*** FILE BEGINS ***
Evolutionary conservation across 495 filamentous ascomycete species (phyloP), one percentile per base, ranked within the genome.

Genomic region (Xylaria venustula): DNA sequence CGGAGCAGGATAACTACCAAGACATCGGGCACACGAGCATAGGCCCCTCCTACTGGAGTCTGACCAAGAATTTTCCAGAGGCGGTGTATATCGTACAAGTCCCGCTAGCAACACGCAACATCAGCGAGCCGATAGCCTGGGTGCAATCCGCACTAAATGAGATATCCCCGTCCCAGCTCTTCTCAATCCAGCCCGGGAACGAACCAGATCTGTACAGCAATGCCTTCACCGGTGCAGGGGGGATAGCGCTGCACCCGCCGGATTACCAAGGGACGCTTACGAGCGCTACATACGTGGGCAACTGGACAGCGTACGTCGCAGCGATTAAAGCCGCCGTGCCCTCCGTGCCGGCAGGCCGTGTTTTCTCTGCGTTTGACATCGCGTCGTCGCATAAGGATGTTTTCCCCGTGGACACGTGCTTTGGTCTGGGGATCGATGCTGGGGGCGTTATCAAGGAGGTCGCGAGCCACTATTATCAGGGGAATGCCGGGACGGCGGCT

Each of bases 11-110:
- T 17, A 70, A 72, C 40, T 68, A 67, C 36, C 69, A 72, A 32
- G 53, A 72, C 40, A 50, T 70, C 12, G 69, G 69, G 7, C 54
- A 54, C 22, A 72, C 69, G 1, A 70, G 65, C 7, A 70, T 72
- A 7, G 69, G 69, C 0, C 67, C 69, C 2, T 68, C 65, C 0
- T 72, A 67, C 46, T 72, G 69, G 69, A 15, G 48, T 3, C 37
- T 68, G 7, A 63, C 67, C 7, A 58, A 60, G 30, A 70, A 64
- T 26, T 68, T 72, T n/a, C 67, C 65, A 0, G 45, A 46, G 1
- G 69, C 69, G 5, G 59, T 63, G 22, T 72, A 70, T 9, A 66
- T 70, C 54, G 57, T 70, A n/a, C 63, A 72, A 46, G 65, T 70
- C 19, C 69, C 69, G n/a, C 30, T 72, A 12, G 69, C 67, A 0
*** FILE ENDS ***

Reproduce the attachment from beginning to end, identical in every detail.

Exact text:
Evolutionary conservation across 495 filamentous ascomycete species (phyloP), one percentile per base, ranked within the genome.

Genomic region (Xylaria venustula): DNA sequence CGGAGCAGGATAACTACCAAGACATCGGGCACACGAGCATAGGCCCCTCCTACTGGAGTCTGACCAAGAATTTTCCAGAGGCGGTGTATATCGTACAAGTCCCGCTAGCAACACGCAACATCAGCGAGCCGATAGCCTGGGTGCAATCCGCACTAAATGAGATATCCCCGTCCCAGCTCTTCTCAATCCAGCCCGGGAACGAACCAGATCTGTACAGCAATGCCTTCACCGGTGCAGGGGGGATAGCGCTGCACCCGCCGGATTACCAAGGGACGCTTACGAGCGCTACATACGTGGGCAACTGGACAGCGTACGTCGCAGCGATTAAAGCCGCCGTGCCCTCCGTGCCGGCAGGCCGTGTTTTCTCTGCGTTTGACATCGCGTCGTCGCATAAGGATGTTTTCCCCGTGGACACGTGCTTTGGTCTGGGGATCGATGCTGGGGGCGTTATCAAGGAGGTCGCGAGCCACTATTATCAGGGGAATGCCGGGACGGCGGCT

Each of bases 11-110:
- T 17, A 70, A 72, C 40, T 68, A 67, C 36, C 69, A 72, A 32
- G 53, A 72, C 40, A 50, T 70, C 12, G 69, G 69, G 7, C 54
- A 54, C 22, A 72, C 69, G 1, A 70, G 65, C 7, A 70, T 72
- A 7, G 69, G 69, C 0, C 67, C 69, C 2, T 68, C 65, C 0
- T 72, A 67, C 46, T 72, G 69, G 69, A 15, G 48, T 3, C 37
- T 68, G 7, A 63, C 67, C 7, A 58, A 60, G 30, A 70, A 64
- T 26, T 68, T 72, T n/a, C 67, C 65, A 0, G 45, A 46, G 1
- G 69, C 69, G 5, G 59, T 63, G 22, T 72, A 70, T 9, A 66
- T 70, C 54, G 57, T 70, A n/a, C 63, A 72, A 46, G 65, T 70
- C 19, C 69, C 69, G n/a, C 30, T 72, A 12, G 69, C 67, A 0